An introduction to the January/February 2015 issue of Architecture Australia.
At the University of Melbourne, a partnership between John Wardle Architects and NADAAA yields a layered new school rich in ideas and meticulous in detail.
In its provision of this facility for a Queensland children’s charity, M3 Architecture has delivered a stimulating and protective place of healing that draws on the legacy of James Birrell.
The roadside amenities block assumes the guise of a confident civic landmark in the hands of BKK Architects.
McIntyre Partnership’s expressive learning centre at Trinity Grammar in Melbourne serves as a chronicle of the architecture of Peter McIntyre.
In response to this Victorian school’s pedagogical model for parallel learning, Architectus realizes a confident pair of buildings that counters formal separation with social connection.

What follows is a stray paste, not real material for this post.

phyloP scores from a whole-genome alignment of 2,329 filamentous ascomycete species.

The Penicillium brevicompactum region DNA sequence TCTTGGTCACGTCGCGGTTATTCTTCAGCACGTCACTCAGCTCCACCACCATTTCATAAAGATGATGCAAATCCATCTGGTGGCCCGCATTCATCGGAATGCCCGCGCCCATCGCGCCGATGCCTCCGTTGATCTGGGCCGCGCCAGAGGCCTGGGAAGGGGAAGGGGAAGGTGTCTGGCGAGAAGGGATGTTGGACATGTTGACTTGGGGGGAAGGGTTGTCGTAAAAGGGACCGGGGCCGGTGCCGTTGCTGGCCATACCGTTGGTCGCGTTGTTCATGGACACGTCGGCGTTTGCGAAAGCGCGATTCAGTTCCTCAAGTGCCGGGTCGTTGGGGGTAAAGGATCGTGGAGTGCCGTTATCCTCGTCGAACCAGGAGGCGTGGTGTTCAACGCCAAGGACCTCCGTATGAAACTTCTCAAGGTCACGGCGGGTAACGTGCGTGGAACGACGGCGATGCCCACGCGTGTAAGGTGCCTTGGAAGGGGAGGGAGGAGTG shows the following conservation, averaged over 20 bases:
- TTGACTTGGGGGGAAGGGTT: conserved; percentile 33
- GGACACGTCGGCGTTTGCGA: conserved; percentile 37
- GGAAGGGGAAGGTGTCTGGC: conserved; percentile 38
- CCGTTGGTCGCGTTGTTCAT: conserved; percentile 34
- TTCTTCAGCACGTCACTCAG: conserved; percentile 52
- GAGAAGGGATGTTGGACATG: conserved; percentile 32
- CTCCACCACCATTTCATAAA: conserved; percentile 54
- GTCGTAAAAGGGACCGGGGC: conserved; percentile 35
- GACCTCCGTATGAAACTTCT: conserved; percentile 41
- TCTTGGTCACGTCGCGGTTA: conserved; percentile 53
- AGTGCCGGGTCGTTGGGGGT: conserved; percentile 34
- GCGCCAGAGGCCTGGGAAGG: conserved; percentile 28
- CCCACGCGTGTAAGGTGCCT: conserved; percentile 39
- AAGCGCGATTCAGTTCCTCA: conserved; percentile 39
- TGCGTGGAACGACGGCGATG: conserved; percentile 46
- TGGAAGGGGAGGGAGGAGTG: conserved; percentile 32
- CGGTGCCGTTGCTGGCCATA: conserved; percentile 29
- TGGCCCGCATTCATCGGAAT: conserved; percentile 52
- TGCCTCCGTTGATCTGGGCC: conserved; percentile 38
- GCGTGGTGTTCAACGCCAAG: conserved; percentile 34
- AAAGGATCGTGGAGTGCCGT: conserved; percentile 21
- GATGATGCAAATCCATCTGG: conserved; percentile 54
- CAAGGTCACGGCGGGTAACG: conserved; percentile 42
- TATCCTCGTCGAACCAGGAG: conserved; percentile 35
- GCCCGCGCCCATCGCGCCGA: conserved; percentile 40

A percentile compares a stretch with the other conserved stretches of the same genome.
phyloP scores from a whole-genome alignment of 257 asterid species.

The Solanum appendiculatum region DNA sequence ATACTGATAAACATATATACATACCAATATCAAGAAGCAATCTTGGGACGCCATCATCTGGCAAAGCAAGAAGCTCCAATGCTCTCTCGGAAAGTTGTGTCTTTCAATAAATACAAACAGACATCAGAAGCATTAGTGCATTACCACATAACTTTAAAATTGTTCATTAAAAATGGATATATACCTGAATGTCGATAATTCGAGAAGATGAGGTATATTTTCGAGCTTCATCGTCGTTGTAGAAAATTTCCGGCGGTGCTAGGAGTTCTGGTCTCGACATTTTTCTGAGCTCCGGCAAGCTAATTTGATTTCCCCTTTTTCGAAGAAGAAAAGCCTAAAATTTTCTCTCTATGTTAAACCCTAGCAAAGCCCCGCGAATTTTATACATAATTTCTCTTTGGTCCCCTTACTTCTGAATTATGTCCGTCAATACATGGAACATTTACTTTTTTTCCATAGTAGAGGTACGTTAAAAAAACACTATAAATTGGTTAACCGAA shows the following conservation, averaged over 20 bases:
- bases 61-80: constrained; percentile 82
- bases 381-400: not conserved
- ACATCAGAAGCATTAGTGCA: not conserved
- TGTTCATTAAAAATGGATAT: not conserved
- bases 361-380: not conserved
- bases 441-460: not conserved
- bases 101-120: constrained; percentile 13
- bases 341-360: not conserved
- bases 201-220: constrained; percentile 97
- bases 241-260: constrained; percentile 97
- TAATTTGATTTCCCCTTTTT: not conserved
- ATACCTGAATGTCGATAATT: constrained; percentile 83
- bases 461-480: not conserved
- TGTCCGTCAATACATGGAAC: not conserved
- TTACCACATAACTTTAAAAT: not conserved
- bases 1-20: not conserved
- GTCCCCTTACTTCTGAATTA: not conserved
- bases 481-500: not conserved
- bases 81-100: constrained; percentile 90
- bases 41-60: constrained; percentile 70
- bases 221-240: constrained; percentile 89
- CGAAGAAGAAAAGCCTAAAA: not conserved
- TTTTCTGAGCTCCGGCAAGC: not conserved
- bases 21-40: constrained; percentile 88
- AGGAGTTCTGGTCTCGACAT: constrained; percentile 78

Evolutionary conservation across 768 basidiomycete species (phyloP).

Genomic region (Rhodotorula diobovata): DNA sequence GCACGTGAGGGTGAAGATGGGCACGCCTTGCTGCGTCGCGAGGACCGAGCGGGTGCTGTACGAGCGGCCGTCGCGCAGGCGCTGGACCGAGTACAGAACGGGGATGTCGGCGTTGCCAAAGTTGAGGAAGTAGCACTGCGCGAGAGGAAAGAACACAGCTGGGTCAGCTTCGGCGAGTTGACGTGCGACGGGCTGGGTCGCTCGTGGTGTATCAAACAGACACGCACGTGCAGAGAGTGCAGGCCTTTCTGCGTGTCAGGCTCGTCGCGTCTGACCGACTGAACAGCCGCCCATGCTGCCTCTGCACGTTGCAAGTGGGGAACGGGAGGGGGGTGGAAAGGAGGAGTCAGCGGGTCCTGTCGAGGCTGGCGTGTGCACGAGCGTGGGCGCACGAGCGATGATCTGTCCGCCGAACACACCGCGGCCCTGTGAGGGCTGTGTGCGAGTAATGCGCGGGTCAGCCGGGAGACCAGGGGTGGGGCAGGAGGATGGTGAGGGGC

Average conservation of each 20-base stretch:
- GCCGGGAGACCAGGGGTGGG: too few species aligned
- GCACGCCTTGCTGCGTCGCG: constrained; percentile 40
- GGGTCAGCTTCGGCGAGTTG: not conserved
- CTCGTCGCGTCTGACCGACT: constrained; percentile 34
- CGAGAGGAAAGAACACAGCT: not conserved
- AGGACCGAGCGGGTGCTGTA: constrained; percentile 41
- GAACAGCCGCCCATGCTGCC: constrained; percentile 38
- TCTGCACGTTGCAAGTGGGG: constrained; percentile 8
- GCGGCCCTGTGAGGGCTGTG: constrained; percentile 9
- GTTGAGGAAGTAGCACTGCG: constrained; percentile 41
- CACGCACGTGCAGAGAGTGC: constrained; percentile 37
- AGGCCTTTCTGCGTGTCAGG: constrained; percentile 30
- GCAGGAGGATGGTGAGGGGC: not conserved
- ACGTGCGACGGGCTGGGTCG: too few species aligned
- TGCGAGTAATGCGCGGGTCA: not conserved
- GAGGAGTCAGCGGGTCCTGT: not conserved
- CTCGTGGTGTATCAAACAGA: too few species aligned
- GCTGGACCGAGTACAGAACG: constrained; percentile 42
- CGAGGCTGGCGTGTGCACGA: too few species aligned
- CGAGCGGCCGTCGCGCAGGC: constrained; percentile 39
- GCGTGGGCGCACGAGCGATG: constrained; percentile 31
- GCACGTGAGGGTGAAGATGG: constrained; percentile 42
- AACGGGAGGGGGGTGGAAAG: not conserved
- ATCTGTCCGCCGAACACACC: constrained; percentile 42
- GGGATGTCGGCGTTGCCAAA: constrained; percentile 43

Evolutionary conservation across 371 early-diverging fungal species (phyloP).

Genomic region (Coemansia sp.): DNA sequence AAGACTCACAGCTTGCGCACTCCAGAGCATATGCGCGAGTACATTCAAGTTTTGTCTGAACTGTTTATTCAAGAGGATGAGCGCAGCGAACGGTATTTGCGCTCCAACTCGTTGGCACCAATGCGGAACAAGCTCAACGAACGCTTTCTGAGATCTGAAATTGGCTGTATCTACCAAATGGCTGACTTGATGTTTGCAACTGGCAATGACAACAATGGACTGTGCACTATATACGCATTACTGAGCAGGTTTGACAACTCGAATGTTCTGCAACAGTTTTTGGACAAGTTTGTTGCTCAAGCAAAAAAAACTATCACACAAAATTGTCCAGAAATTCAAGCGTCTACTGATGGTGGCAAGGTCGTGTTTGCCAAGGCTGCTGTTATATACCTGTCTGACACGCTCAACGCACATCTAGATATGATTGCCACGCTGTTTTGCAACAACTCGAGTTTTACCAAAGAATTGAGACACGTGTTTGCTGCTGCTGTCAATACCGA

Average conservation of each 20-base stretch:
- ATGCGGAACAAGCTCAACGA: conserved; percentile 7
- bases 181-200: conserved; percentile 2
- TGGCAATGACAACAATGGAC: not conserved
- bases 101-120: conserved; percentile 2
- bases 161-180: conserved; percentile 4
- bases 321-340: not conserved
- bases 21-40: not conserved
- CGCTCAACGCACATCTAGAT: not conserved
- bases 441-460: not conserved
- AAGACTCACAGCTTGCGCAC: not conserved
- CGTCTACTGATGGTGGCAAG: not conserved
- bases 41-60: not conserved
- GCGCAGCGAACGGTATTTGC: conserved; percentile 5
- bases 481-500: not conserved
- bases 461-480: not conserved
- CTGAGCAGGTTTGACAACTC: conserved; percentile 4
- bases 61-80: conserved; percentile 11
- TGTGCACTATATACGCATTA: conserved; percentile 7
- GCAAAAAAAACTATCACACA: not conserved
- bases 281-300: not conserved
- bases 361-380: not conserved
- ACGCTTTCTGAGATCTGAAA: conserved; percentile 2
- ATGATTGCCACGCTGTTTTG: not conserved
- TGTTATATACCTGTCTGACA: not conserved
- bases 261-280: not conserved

An apartment building takes a communal approach to bring liveable, affordable housing back to the inner suburbs.
With this public library in Melbourne’s Docklands, Clare Design shows how a small, community-minded building can help instil a still-young urban precinct with a sense of place.
Lippmann Partnership and Rogers Stirk Harbour and Partners’ tower in Sydney’s CBD succeeds in meeting rigid market demands for commercial office space, while also making a generous contribution to the public domain.
British architect Amanda Levete talks to Christine Phillips about how she turns radical ideas into built projects.
Australian architect Fiona Nixon on the scale, pace and energy of working in Singapore.